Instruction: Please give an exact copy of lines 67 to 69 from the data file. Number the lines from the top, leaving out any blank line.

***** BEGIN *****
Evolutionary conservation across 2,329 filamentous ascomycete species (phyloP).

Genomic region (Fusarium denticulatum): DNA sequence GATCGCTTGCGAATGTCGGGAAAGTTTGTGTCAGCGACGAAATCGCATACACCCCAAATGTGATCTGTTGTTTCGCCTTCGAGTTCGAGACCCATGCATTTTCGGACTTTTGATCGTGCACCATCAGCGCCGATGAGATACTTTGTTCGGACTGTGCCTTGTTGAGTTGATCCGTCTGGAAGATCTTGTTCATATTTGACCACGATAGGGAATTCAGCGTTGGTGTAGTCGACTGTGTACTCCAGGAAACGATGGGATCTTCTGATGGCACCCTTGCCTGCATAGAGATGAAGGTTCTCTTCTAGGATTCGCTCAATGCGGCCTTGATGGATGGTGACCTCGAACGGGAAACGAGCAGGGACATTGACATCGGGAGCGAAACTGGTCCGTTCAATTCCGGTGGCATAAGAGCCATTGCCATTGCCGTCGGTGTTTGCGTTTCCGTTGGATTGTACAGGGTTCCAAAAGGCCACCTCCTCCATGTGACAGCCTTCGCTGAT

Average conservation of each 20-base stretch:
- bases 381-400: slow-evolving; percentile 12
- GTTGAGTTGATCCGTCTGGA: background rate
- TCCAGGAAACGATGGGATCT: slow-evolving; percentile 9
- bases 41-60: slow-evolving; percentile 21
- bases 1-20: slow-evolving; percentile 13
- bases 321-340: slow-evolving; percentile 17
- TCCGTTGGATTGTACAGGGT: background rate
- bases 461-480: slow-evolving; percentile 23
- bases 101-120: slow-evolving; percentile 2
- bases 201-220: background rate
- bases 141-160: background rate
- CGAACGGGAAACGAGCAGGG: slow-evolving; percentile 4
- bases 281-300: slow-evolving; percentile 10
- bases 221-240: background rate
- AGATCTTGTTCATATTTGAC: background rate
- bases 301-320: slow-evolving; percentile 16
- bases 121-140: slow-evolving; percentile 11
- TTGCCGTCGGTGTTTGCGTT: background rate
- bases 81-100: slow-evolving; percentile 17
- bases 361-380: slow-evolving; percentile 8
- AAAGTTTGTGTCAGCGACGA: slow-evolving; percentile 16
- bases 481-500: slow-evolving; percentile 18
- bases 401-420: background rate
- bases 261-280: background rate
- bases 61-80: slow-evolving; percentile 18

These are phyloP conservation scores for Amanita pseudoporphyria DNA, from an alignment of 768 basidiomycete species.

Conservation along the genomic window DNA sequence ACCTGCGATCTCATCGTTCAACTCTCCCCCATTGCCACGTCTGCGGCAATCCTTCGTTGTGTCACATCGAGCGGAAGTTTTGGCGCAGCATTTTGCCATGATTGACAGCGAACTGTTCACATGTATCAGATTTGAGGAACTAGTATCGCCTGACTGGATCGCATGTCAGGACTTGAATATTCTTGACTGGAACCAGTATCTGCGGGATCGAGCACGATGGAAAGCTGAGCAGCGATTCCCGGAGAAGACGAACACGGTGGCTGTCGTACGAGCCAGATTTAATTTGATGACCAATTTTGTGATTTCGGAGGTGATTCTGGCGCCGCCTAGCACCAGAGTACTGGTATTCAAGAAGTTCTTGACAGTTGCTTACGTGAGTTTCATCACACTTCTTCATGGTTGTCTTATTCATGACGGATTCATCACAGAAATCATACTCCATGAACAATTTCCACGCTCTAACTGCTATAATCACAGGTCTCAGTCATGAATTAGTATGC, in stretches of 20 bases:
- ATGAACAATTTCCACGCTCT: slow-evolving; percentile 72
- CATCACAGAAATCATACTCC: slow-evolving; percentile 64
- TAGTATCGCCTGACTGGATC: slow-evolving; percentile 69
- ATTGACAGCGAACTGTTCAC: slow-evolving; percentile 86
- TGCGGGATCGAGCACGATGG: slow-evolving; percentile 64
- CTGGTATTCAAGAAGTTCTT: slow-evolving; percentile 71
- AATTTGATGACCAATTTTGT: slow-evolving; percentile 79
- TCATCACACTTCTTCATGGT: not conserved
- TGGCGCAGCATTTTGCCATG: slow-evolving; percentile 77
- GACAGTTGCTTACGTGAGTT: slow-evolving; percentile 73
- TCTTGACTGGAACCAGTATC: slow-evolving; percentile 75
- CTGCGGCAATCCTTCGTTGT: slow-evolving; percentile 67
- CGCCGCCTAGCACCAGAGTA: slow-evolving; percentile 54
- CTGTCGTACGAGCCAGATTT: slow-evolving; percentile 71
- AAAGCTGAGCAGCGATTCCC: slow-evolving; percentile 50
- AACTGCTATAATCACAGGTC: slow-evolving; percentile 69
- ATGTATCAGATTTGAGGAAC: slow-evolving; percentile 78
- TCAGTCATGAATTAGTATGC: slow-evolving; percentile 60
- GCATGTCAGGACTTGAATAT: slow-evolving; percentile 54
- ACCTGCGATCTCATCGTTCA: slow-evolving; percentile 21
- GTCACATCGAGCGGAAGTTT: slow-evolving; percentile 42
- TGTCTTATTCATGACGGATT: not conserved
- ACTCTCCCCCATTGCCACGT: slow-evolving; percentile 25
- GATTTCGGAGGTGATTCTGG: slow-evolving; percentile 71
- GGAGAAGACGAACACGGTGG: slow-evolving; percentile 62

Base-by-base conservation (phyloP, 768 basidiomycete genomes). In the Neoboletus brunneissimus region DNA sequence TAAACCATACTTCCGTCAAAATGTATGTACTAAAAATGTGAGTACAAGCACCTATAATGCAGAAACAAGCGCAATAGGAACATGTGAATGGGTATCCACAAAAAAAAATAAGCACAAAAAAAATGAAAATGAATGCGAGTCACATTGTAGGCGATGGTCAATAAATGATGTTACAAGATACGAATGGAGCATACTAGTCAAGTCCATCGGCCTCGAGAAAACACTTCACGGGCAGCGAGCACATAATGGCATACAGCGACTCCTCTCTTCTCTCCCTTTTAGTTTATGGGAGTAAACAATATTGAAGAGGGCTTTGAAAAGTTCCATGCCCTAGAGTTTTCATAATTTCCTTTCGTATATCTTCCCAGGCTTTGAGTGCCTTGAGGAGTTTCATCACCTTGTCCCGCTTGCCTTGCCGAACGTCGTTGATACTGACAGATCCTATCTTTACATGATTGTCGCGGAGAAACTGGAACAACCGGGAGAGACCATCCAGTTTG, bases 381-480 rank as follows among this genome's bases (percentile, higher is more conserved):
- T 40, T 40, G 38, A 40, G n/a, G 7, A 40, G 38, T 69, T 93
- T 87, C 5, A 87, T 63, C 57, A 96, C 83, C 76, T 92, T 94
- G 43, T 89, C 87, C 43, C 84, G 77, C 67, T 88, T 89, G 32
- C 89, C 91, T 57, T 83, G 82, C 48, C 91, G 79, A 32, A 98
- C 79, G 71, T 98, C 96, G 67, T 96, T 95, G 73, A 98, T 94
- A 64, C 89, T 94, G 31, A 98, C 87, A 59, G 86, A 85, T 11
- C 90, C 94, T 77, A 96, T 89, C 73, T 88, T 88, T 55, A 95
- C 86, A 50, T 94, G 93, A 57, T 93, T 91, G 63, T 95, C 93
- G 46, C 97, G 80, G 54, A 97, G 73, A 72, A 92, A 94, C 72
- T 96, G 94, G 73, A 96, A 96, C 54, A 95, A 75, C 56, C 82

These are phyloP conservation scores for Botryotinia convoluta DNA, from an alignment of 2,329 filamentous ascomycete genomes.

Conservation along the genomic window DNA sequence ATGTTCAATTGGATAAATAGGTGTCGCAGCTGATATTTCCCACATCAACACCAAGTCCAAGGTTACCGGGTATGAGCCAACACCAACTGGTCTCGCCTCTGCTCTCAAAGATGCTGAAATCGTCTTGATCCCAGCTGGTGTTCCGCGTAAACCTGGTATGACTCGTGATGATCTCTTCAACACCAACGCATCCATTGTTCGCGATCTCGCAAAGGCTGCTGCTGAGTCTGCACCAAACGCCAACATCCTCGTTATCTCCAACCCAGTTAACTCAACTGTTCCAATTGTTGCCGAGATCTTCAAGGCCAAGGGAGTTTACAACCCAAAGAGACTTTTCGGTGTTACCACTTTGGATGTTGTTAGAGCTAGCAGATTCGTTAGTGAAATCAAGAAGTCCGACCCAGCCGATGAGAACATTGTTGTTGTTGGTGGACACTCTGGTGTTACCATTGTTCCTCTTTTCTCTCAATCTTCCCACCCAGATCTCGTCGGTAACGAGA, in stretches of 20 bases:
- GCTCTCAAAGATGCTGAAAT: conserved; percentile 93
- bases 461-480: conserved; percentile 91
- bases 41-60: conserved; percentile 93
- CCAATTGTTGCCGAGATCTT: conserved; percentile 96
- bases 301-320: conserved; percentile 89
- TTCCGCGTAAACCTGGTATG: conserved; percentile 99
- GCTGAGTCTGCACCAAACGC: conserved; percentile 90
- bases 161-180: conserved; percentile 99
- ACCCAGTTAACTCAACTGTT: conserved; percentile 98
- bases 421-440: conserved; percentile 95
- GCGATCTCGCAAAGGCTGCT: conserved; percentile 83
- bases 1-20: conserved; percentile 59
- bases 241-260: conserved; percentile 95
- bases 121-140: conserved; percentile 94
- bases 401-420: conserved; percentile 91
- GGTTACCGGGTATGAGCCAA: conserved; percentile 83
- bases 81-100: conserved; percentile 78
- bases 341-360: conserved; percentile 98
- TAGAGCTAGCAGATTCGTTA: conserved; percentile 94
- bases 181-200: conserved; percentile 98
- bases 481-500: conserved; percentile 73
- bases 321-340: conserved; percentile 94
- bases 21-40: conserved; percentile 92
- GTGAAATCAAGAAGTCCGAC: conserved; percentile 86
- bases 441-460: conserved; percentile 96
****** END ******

These are phyloP conservation scores for Botryotinia convoluta DNA, from an alignment of 2,329 filamentous ascomycete genomes.

Conservation along the genomic window DNA sequence ATGTTCAATTGGATAAATAGGTGTCGCAGCTGATATTTCCCACATCAACACCAAGTCCAAGGTTACCGGGTATGAGCCAACACCAACTGGTCTCGCCTCTGCTCTCAAAGATGCTGAAATCGTCTTGATCCCAGCTGGTGTTCCGCGTAAACCTGGTATGACTCGTGATGATCTCTTCAACACCAACGCATCCATTGTTCGCGATCTCGCAAAGGCTGCTGCTGAGTCTGCACCAAACGCCAACATCCTCGTTATCTCCAACCCAGTTAACTCAACTGTTCCAATTGTTGCCGAGATCTTCAAGGCCAAGGGAGTTTACAACCCAAAGAGACTTTTCGGTGTTACCACTTTGGATGTTGTTAGAGCTAGCAGATTCGTTAGTGAAATCAAGAAGTCCGACCCAGCCGATGAGAACATTGTTGTTGTTGGTGGACACTCTGGTGTTACCATTGTTCCTCTTTTCTCTCAATCTTCCCACCCAGATCTCGTCGGTAACGAGA, in stretches of 20 bases:
- GCTCTCAAAGATGCTGAAAT: conserved; percentile 93